Newspaper Page Text
im aaaV -aW aavs, i sT aW -awaV
tiUUMUK UN KUUSEVELT ALIU
City Votes $300,000,000 for New Dual Subway System
Waather "ihowrrs iimlmlile lti-nlnM Saturday fair
"Circulation Books Open to All"
" Circulation Books Open to All.
PRICE ONE CENT.
CoorrUht. 1f)l2. br The Frm rnblUhla
Co. ITht New Vork World).
NEW YORK, FRIDAY, MAY 24, 1912.
PRIOE ONE GENT.
U rather Mtnnera probable tn-ntahli Ralnrdar tmtr. "Jfe'l
FINAL ' J
5300.000,000 IN SUBWAYS
FINALLY APPROVED BY VOTE
OF BOARD OF ESTIMATE
Bankers Guaranteed $160,
000,000 for the Dual Sys
tem of Tubes.
MITCHELL IS OPPOSED.
President of Aldermen Protests
in Vain Against the
Tba Board of Estimate, by a votn of
II to 3, committed the city to-day to
Uit financing of tho $.0.000,000 dual sys
tem of Intertorough-U. 11. T. subways
by the adoption of the McAneny report.
The Board's approval came after a pro
longed and at times Irasclblo dlicusalon
of tho terms of tho resolution In which
President MaAneny determinedly' up
held his report against the seemingly
ndless objections of President Mltohel
of the Hoard of Aldermen the sole dis
senting voice In the Hoard.
The resolution authorlxcs the Public
Service Commission to draw up con
tracts for the dual subways, gives the
I.iterborough's backers, J, P. Morgan
tt Co., the city's moral pledge that such
contracts will bo carried out to the ox
ten Of the 1100.000,000 and the JJ. P.. T.'s
backer, Kuhn, Loeb & Co., similar n
rarancta to the extent of JOO.000,000. Thu
balance Is to be paid by the city.
Before tb vote was taken represen
tatives from the People's Institute, the
Uureau of Municipal Jlesearch and vn
rious Brooklyn civic associations spokd
for and against tho approval. Dr.
George V. finish was one of the nine
speakers who urged the board to delay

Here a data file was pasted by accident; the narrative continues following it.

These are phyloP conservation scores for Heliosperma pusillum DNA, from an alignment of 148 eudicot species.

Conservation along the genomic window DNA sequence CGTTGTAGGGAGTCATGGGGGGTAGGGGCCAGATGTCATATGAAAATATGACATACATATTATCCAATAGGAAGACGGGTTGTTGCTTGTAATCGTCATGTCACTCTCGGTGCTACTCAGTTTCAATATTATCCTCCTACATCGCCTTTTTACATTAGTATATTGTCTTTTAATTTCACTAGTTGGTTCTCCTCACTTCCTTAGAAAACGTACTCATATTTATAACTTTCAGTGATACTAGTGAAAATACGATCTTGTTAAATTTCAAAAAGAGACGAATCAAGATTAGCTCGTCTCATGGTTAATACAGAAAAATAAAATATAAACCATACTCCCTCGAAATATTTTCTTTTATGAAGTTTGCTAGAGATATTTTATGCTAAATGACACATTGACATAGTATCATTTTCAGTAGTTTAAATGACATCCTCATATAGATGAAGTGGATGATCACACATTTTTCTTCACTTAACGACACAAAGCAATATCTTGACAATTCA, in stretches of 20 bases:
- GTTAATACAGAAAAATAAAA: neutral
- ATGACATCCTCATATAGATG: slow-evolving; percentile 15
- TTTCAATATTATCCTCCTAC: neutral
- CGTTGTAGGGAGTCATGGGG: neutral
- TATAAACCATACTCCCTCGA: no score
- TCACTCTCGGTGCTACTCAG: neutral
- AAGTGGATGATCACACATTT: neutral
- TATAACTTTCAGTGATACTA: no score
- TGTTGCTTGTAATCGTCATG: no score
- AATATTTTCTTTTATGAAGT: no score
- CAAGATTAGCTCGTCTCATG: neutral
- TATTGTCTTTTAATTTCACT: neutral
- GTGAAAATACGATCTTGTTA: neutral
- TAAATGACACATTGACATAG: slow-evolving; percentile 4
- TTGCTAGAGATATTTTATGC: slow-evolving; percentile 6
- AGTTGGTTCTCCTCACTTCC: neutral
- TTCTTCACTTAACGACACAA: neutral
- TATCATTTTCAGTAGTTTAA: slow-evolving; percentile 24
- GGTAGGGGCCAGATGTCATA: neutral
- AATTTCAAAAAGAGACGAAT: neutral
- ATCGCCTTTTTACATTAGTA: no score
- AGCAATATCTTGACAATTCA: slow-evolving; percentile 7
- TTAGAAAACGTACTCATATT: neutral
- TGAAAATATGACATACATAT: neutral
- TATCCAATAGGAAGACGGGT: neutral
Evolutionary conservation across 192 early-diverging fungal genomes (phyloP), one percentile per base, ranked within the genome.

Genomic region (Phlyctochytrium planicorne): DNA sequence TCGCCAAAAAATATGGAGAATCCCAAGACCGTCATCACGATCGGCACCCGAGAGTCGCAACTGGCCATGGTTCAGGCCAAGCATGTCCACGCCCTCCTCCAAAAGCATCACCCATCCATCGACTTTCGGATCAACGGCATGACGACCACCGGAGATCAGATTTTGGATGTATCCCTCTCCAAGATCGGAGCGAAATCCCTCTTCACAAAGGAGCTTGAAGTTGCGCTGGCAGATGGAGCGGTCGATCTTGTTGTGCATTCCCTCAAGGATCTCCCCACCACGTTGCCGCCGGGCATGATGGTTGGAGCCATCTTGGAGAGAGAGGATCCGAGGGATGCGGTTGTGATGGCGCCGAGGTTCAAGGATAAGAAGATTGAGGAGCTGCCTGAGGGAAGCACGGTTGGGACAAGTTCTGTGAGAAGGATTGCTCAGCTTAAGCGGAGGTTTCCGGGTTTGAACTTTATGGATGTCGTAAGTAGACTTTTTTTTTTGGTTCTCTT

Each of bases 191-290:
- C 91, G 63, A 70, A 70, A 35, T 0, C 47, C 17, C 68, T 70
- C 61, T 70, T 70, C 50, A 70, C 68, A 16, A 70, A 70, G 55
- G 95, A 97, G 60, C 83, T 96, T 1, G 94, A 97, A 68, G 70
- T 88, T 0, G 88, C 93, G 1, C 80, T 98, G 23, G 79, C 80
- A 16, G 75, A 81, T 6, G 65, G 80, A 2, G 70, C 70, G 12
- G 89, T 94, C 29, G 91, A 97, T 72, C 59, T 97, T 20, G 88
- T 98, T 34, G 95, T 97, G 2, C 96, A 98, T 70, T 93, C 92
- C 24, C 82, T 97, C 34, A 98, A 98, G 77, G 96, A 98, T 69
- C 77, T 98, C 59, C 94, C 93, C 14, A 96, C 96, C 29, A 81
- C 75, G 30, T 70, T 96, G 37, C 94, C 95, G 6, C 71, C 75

Its vote. The opinions of the speakers
were about equally divided. The only
member of tho board who atempted to
explain his votn was Borough President
Bteera of Brooklyn.
Beth Low spoke, extolling Mr. Mc
Aaeny and his conferees and also Presi
dent Wlllcox and his colleagues In the
Publlo Service Commission for evolv
ing the "best plan ever submitted" to
relieve New York's transportation con
gestion. He venturrd to preillet that
future generations of New Yorkers
would hold these officials In grateful
remembrance. Ho spoke plainly In sup
port of rthe In'orborougb's part In the
scheme and said the only objection
he sees In tho resolution Is that tho
committee lias not provide 1 for now
aubwoya after these now contemplited
A Jlvely duel between Mr. McAneny
"and Mr. Mltchel follow ed In which many
of the features of tho dual subway
scheme threshed out behind closed doors
In private conferences .wero again de
bated. At one Juncturo Mr. Mltchel as
ssrted In answer tu a tttatcrneut mada
by iMr. MaAneny:
"What you havo Just said Is un
qualifiedly false from the first to the
Before the resolution was read Mr.
MoAneny took exception to tho lon.t
(Continued on Fourth Piikc.)
MAY LET AUTOS SPEED
TO 25 MILES IN CITY
Proposed OrJin.mce Makes 15
Miles an Hour Minimum in
Thickly SJulct Districts.
Tho SpeeJ I'.i "Ul.il i :t ('.mini. tie if
the Hoard of ,ldei':i,.n iv.ik.i. :' '
Vtstlaatlon and pud! jI tests, haft hi in
seeking to estuM'eh .1 lufj speed limit
for automobiles, hui akc.i tho ivuponi
tlon Counsel tr fra.no an oidlnanee
alone lines siihiniel by their experi
ences. The ordinance will he submitted
to the Board of Aldermen for passage
In the propone! ordinance the max
imum speid in thickly rustic at dUtiloit.
Is to bo fifteen miles nn hour; In dl
trlcts litre tenldencn a.' lot fe.:
apart, twrmy if and i.our, mid "n
the thinly ft l I s t i.n-i m il'etrloK,
twenty-tivu .1 nn Itonr, I'enaltlei
for vloU' n u' i.ie or ! n nice at llxed
For the fl . t 'I'fenife n tine of from
'to 1100 or t in- tlati-' l:nprls nment ut
the dlhcrell ; c .' t n- .'laslatritu! for t!io
socond offen e a fine of from T3 to Jim)
or thirty days' Imprisonment nt tho dis
cretion of the .Mailstiate; for the third
offense a f!".e of H snd thirty !y In
Jail, the Magistrate bavlng no dUcreUon.
HOW THE BOARD
VOTED ON SUBWAYS.
l or the tlepnrt,
Mayor Oaynor. 3
Pres. Steers... 3
Pres. Miller 1
Pres. Cromwell 1
Pres. Connolly 1
Mathewson .. 3
Agtlmt tbe Ttnir.
Pres. Mltohel... 3
Total Total 3
Comptroller Prendergast's vote
s cast by his deputy. Mr. Pren
dergast first opposed substantially